One staple of gift giving, to the dismay of many American children throughout the years, is savings bonds. There are two types that you can get, EE and I. You can buy them online at Treasury Direct and at most banks. The minimum purchase for both is $25 (though it may be $50 at a bank). For both, the annual purchase limit per individual is $5,000.
Here are some facts about both (Treasury Direct has all the info):
- Fixed interest rate, determined by taking six month averages of five year Treasury market yields and multiplying the figure by 0.9.
- Rates for new bonds are adjusted every six months, in May and November.
- The rate announced November 2008 is 1.3%.
- The interest is compounded every six months.
- Must be held for at least one year.
- If you redeem them within five years of purchase, you lose three months of interest.
- If you buy the bonds in paper form, you pay half their face value. They are worth full face value 20 years after purchase.
- Exempt from state and local taxes.
- They stop paying interest after 30 years.
- Interest rate determined by combination of fixed rate and inflation (determined by the consumer price index).
- Both rates for new bonds are adjusted every six months, in November and May.
- The fixed rate announced November 1, 2008 is 0.7%. The inflation rate, announced at the same time, is 2.46%. This makes for a composite rate of 5.64% (more info at the Treasury site).
- Must be held for at least one year.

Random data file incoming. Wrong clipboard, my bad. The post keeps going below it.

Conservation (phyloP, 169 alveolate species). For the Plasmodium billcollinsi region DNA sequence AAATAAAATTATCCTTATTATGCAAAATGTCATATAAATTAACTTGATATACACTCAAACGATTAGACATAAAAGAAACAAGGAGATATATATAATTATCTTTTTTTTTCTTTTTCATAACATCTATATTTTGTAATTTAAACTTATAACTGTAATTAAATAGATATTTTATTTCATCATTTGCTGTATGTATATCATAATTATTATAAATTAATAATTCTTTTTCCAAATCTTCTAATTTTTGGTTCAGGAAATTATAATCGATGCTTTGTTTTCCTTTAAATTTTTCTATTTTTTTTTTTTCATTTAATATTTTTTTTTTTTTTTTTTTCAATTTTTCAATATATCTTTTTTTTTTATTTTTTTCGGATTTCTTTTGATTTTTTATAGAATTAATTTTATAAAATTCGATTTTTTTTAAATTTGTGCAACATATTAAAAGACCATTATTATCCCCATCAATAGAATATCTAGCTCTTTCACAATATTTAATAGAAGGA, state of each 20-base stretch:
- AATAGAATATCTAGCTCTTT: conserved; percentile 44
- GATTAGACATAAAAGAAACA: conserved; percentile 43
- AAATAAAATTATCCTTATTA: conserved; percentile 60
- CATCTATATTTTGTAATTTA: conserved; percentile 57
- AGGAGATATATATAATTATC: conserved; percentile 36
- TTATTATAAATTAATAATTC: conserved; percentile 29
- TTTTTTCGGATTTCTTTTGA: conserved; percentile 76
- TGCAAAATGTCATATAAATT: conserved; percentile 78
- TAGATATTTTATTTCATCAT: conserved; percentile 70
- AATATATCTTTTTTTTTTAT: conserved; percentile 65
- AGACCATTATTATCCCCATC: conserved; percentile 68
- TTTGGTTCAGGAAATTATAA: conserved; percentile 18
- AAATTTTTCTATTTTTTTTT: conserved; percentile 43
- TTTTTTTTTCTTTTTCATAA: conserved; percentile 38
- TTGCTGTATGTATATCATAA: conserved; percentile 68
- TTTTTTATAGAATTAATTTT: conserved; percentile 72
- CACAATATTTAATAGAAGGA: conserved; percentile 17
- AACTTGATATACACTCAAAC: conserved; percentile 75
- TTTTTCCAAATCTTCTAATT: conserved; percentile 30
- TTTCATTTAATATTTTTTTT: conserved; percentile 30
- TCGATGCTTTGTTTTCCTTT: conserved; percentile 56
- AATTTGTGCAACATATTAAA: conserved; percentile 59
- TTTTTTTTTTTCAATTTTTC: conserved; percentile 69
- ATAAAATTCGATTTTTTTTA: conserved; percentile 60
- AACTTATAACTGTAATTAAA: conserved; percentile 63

- If you redeem the bonds within five years, you lose three months' interest.
- Earn interest for 30 years.
- They increase in value each month and interest is compounded twice a year.
- No state or local tax on interest earned, and federal tax can be deferred until redemption. Estate, inheritance, and gift taxes (federal and state) still apply.
Another gift investors might appreciate receiving or giving, is shares of stock. There are a few websites that sell stock certificates. These include One Share, and Frame-A-Stock.
While the idea is a good one, I would avoid such merchants. As far as I know, you can only buy one share at a time. Unless you think the stock certificates will have separate value as collectibles (which they might), it's not worth paying all the fees (framing, transfer, shipping, etc) to buy just one or a few shares. Apart from the upfront costs, there is another difficulty. The receiver of the gift will have to do some paper work later on if he or she decides to sell the shares. Also, it would be a little hard to reinvest dividends on those stocks that pay their investors.